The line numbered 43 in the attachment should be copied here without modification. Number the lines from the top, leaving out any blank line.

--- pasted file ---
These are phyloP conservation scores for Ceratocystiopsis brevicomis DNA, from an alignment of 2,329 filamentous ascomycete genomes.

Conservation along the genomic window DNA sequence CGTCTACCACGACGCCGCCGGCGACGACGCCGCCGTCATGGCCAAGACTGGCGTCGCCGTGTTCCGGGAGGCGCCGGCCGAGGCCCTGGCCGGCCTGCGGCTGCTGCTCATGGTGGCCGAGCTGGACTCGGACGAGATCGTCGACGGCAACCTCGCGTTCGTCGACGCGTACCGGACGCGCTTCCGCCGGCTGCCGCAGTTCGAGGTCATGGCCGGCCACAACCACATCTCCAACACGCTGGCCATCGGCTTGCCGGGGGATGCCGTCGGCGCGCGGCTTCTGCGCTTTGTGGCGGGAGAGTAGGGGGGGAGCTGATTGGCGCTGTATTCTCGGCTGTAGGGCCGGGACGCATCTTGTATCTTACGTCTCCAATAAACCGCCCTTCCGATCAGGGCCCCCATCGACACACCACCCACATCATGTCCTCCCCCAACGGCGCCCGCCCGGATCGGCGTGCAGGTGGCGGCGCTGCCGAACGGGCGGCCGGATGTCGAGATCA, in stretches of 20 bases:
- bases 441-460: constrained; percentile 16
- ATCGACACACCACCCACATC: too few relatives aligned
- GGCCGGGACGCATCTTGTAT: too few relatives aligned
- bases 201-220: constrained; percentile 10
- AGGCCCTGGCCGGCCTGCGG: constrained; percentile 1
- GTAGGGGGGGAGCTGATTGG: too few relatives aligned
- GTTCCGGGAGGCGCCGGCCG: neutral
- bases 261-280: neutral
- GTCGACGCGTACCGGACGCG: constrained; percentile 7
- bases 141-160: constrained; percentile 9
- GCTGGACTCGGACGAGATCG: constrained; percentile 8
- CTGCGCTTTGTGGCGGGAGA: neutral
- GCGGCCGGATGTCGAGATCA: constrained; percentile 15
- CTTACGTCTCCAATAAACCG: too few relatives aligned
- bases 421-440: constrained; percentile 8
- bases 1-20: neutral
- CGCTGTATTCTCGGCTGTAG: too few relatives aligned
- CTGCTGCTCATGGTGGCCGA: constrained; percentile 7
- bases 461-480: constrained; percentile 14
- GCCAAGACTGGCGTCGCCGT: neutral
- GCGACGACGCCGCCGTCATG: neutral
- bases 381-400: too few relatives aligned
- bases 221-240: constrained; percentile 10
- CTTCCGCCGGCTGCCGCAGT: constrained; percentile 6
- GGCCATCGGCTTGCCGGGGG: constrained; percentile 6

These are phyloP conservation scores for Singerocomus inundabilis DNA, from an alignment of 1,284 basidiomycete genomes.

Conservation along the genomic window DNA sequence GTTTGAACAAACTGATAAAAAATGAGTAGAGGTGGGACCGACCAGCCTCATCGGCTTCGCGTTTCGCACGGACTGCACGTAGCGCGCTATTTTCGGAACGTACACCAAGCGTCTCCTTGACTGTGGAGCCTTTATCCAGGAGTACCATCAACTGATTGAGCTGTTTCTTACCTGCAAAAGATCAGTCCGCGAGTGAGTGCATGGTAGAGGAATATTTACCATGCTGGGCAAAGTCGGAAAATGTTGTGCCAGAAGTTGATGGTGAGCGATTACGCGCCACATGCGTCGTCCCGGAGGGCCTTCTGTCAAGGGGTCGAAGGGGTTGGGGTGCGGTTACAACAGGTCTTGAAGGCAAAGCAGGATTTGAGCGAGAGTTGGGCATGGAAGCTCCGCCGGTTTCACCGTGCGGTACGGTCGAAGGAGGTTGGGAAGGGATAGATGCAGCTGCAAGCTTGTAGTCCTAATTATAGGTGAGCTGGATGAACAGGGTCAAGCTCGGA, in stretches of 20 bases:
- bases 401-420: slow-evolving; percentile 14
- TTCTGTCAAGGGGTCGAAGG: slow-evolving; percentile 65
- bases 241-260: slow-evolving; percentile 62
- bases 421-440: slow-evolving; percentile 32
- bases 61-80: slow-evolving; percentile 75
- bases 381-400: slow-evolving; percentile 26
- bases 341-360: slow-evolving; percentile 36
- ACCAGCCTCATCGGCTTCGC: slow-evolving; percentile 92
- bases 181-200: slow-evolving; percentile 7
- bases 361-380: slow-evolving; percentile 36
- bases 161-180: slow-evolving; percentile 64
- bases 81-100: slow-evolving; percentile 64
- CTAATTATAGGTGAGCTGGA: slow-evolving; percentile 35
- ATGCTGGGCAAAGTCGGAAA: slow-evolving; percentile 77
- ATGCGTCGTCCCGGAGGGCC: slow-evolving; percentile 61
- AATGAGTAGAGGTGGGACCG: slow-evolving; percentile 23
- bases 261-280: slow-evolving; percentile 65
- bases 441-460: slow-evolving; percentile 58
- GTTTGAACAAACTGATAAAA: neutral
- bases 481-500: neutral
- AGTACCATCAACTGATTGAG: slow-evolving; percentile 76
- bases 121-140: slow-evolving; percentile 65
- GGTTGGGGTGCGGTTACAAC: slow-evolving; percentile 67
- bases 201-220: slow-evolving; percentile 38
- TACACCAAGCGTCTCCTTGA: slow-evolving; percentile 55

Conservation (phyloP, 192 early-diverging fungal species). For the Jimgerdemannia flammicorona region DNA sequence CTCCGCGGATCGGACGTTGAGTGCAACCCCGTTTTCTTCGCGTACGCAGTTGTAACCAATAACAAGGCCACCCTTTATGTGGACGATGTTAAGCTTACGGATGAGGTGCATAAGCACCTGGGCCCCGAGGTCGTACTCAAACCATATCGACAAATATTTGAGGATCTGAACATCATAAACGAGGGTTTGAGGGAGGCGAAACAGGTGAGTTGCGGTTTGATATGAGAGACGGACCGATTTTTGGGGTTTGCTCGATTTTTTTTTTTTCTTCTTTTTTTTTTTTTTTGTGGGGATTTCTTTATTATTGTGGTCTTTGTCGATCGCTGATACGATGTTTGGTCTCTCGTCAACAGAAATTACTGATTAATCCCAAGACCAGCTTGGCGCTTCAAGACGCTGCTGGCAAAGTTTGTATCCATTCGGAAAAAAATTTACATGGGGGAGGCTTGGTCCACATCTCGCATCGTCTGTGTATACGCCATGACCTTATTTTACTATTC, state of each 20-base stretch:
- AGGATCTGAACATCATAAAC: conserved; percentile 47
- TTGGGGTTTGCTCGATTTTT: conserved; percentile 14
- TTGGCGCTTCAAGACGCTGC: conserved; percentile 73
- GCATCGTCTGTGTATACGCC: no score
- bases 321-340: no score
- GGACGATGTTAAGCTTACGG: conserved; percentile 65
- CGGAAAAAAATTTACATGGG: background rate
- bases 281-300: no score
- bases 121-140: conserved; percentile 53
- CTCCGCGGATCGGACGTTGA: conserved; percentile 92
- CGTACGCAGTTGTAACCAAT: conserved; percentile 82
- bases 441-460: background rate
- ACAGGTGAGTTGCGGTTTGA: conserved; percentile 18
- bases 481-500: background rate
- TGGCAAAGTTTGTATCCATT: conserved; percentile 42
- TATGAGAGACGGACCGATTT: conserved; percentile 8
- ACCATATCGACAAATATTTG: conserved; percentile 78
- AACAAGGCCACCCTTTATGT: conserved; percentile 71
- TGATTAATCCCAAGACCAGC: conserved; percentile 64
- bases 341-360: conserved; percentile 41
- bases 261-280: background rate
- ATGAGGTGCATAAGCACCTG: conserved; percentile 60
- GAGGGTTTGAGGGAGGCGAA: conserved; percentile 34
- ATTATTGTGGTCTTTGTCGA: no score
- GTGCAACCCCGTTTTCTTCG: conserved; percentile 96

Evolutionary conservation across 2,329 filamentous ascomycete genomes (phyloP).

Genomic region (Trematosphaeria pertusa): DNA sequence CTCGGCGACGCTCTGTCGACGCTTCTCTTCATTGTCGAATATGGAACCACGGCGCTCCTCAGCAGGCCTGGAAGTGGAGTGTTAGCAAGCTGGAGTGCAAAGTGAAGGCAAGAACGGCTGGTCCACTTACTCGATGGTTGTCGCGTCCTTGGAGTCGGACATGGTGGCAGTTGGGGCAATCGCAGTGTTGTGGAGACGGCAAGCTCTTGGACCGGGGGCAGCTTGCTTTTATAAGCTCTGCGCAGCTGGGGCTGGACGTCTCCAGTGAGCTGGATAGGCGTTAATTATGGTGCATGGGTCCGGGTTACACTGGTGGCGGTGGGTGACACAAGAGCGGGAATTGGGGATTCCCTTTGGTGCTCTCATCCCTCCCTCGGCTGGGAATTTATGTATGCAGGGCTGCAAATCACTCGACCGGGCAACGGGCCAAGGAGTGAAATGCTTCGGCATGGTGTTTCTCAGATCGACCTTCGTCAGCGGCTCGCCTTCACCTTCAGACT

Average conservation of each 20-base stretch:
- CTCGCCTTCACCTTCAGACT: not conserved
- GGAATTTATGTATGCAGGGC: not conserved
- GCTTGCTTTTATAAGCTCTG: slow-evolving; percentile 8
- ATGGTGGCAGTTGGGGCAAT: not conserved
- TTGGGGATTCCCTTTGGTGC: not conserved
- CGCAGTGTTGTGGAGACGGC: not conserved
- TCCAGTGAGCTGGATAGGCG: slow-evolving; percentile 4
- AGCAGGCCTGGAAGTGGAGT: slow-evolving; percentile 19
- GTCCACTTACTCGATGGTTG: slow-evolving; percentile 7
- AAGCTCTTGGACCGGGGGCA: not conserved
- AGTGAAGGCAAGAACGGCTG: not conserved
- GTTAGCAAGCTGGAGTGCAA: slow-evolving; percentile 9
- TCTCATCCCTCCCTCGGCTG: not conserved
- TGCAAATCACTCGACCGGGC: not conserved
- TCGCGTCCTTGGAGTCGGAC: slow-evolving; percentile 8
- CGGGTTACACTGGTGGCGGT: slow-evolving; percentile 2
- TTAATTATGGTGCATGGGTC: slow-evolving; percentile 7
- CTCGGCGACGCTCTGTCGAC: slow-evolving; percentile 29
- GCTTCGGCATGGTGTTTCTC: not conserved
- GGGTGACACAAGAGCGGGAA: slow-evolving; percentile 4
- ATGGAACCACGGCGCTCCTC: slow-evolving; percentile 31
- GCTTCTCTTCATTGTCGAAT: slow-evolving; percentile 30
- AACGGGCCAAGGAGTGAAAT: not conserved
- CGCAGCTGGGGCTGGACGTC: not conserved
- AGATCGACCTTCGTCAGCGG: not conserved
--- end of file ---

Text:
- ATGCTGGGCAAAGTCGGAAA: slow-evolving; percentile 77